Therefore, it is false to claim that the Review only included the “most comprehensive, well-designed, and reliable papers.” In fact, the Review included one type of study regardless of their quality. Beyond that the Review’s discussion actually noted that more recent cross-sectional studies were often of better quality because computer use enabled better statistical analysis and consideration of confounding factors.


Payet also discusses the Cochrane judgement of study quality which Main and other anti-fluoride propagandists have misrepresented:


The Review judged quality using blinded randomised controlled studies (RCTs) commonly recommended for clinical drug trials as their baseline. However, they acknowledged this criteria is usually impossible to achieve in fluoridation studies because the assignment of subjects into a treated group versus a control group is outside the control of the investigator. Instead, researchers must use observational studies. Dr John Beal noted in his response to the Cochrane Health Group’s blog The value of cross-sectional studies on the dental benefits of water fluoridation – a response from Dr John Beal to the Cochrane Oral Health Group blog, the claim that cross-sectional, observational, studies, which were all excluded, are somehow of lower quality than RCTs, is false because a previous Cochrane Review said they’re similar!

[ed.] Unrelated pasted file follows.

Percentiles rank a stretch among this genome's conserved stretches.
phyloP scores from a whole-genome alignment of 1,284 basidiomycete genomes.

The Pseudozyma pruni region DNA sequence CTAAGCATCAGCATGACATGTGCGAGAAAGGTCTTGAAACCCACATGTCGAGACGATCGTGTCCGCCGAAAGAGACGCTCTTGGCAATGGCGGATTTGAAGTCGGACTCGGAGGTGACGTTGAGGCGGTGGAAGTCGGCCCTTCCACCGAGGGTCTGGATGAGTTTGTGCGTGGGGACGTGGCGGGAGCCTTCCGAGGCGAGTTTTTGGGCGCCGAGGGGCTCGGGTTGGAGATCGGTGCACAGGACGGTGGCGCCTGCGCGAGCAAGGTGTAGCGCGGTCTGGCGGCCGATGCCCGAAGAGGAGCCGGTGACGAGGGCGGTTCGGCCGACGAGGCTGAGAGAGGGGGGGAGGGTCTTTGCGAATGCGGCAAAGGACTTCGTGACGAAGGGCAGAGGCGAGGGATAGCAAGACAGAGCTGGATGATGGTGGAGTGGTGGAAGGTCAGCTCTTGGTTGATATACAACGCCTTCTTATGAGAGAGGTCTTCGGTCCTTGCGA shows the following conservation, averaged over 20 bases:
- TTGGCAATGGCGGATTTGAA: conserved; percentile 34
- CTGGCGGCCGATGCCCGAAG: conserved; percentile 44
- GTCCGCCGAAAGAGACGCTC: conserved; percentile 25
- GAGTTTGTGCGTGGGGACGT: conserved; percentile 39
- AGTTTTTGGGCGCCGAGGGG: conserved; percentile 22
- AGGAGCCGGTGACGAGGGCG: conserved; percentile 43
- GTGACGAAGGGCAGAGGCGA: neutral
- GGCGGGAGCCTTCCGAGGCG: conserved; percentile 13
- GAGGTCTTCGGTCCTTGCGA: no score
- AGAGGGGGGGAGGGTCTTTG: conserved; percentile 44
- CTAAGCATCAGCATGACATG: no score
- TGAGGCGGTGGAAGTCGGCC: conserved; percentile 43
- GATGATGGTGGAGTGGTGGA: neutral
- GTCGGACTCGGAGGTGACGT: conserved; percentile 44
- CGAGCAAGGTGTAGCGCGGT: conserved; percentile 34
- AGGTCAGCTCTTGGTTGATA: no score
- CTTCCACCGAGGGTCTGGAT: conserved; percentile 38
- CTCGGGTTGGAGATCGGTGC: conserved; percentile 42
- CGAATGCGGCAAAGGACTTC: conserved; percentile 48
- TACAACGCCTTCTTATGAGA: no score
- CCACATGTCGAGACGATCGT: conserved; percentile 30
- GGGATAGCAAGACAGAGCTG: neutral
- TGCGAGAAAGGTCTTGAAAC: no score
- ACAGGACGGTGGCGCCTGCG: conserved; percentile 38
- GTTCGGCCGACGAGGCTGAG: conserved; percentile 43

“It is interesting to observe the conclusions of a different Cochrane review published last year (Anglemyer at al) which compared a range of study designs applied in various fields and concluded that, on average, “there is little evidence for significant effect estimate differences between observational studies and RCTs, regardless of specific observational study design”.